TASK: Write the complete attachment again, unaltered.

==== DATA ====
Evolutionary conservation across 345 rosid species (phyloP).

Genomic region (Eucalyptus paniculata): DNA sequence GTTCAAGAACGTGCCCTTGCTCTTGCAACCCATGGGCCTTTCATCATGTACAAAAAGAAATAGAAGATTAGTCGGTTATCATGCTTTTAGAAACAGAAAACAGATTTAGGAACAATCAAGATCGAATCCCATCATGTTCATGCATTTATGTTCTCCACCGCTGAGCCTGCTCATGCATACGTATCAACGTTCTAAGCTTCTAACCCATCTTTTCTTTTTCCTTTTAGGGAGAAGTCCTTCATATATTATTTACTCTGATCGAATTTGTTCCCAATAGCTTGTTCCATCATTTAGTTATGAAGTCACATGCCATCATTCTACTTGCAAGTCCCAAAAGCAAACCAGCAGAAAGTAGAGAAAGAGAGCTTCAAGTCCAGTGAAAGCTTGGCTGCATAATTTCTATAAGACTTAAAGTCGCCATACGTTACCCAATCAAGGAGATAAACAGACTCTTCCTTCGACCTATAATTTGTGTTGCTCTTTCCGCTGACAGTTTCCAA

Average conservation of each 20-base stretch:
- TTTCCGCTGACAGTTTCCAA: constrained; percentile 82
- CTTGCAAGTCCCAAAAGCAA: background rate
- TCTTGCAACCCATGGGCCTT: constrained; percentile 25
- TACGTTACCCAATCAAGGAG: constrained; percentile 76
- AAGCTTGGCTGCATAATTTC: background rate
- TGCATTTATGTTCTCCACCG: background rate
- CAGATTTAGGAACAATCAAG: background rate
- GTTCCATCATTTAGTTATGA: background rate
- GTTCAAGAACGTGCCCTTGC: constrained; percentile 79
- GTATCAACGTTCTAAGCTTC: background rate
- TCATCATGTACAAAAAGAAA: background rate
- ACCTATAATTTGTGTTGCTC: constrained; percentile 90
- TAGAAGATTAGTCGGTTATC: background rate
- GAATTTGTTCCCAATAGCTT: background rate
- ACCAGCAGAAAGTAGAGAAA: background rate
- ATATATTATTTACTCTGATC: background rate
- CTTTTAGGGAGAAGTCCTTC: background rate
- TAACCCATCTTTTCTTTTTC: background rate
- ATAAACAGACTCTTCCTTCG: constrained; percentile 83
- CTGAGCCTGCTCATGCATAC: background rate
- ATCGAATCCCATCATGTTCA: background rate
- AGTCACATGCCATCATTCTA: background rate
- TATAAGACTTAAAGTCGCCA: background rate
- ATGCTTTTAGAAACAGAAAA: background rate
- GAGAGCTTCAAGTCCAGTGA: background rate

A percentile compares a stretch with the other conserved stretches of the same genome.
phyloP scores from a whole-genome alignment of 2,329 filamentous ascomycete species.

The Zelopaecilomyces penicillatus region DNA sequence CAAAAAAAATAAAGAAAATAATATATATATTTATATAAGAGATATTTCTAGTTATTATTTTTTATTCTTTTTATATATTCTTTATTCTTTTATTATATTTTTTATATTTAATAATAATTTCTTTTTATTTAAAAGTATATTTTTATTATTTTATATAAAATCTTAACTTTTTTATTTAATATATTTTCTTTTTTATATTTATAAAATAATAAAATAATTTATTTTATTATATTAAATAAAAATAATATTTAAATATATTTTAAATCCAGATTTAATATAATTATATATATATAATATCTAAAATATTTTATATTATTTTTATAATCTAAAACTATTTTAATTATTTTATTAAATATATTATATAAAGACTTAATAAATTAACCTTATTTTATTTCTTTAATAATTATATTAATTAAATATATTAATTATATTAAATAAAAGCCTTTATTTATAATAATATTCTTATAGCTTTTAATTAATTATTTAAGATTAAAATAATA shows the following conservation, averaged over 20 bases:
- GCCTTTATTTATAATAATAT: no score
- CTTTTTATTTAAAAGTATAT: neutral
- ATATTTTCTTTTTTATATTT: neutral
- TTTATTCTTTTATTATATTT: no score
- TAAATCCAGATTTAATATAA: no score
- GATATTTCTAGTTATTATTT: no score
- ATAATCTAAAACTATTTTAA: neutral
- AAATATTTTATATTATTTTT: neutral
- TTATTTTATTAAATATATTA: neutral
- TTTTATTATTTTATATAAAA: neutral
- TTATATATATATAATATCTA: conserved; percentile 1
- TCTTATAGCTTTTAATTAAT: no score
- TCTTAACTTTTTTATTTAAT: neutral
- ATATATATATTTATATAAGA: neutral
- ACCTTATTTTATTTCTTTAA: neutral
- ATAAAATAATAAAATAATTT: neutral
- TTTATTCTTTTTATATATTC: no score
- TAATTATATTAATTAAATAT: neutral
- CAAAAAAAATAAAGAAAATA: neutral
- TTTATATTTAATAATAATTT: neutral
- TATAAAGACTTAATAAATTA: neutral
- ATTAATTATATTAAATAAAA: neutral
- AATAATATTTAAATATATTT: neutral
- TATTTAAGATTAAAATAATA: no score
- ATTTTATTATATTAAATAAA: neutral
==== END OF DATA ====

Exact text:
Evolutionary conservation across 345 rosid species (phyloP).

Genomic region (Eucalyptus paniculata): DNA sequence GTTCAAGAACGTGCCCTTGCTCTTGCAACCCATGGGCCTTTCATCATGTACAAAAAGAAATAGAAGATTAGTCGGTTATCATGCTTTTAGAAACAGAAAACAGATTTAGGAACAATCAAGATCGAATCCCATCATGTTCATGCATTTATGTTCTCCACCGCTGAGCCTGCTCATGCATACGTATCAACGTTCTAAGCTTCTAACCCATCTTTTCTTTTTCCTTTTAGGGAGAAGTCCTTCATATATTATTTACTCTGATCGAATTTGTTCCCAATAGCTTGTTCCATCATTTAGTTATGAAGTCACATGCCATCATTCTACTTGCAAGTCCCAAAAGCAAACCAGCAGAAAGTAGAGAAAGAGAGCTTCAAGTCCAGTGAAAGCTTGGCTGCATAATTTCTATAAGACTTAAAGTCGCCATACGTTACCCAATCAAGGAGATAAACAGACTCTTCCTTCGACCTATAATTTGTGTTGCTCTTTCCGCTGACAGTTTCCAA

Average conservation of each 20-base stretch:
- TTTCCGCTGACAGTTTCCAA: constrained; percentile 82
- CTTGCAAGTCCCAAAAGCAA: background rate
- TCTTGCAACCCATGGGCCTT: constrained; percentile 25
- TACGTTACCCAATCAAGGAG: constrained; percentile 76
- AAGCTTGGCTGCATAATTTC: background rate
- TGCATTTATGTTCTCCACCG: background rate
- CAGATTTAGGAACAATCAAG: background rate
- GTTCCATCATTTAGTTATGA: background rate
- GTTCAAGAACGTGCCCTTGC: constrained; percentile 79
- GTATCAACGTTCTAAGCTTC: background rate
- TCATCATGTACAAAAAGAAA: background rate
- ACCTATAATTTGTGTTGCTC: constrained; percentile 90
- TAGAAGATTAGTCGGTTATC: background rate
- GAATTTGTTCCCAATAGCTT: background rate
- ACCAGCAGAAAGTAGAGAAA: background rate
- ATATATTATTTACTCTGATC: background rate
- CTTTTAGGGAGAAGTCCTTC: background rate
- TAACCCATCTTTTCTTTTTC: background rate
- ATAAACAGACTCTTCCTTCG: constrained; percentile 83
- CTGAGCCTGCTCATGCATAC: background rate
- ATCGAATCCCATCATGTTCA: background rate
- AGTCACATGCCATCATTCTA: background rate
- TATAAGACTTAAAGTCGCCA: background rate
- ATGCTTTTAGAAACAGAAAA: background rate
- GAGAGCTTCAAGTCCAGTGA: background rate

A percentile compares a stretch with the other conserved stretches of the same genome.
phyloP scores from a whole-genome alignment of 2,329 filamentous ascomycete species.

The Zelopaecilomyces penicillatus region DNA sequence CAAAAAAAATAAAGAAAATAATATATATATTTATATAAGAGATATTTCTAGTTATTATTTTTTATTCTTTTTATATATTCTTTATTCTTTTATTATATTTTTTATATTTAATAATAATTTCTTTTTATTTAAAAGTATATTTTTATTATTTTATATAAAATCTTAACTTTTTTATTTAATATATTTTCTTTTTTATATTTATAAAATAATAAAATAATTTATTTTATTATATTAAATAAAAATAATATTTAAATATATTTTAAATCCAGATTTAATATAATTATATATATATAATATCTAAAATATTTTATATTATTTTTATAATCTAAAACTATTTTAATTATTTTATTAAATATATTATATAAAGACTTAATAAATTAACCTTATTTTATTTCTTTAATAATTATATTAATTAAATATATTAATTATATTAAATAAAAGCCTTTATTTATAATAATATTCTTATAGCTTTTAATTAATTATTTAAGATTAAAATAATA shows the following conservation, averaged over 20 bases:
- GCCTTTATTTATAATAATAT: no score
- CTTTTTATTTAAAAGTATAT: neutral
- ATATTTTCTTTTTTATATTT: neutral
- TTTATTCTTTTATTATATTT: no score
- TAAATCCAGATTTAATATAA: no score
- GATATTTCTAGTTATTATTT: no score
- ATAATCTAAAACTATTTTAA: neutral
- AAATATTTTATATTATTTTT: neutral
- TTATTTTATTAAATATATTA: neutral
- TTTTATTATTTTATATAAAA: neutral
- TTATATATATATAATATCTA: conserved; percentile 1
- TCTTATAGCTTTTAATTAAT: no score
- TCTTAACTTTTTTATTTAAT: neutral
- ATATATATATTTATATAAGA: neutral
- ACCTTATTTTATTTCTTTAA: neutral
- ATAAAATAATAAAATAATTT: neutral
- TTTATTCTTTTTATATATTC: no score
- TAATTATATTAATTAAATAT: neutral
- CAAAAAAAATAAAGAAAATA: neutral
- TTTATATTTAATAATAATTT: neutral
- TATAAAGACTTAATAAATTA: neutral
- ATTAATTATATTAAATAAAA: neutral
- AATAATATTTAAATATATTT: neutral
- TATTTAAGATTAAAATAATA: no score
- ATTTTATTATATTAAATAAA: neutral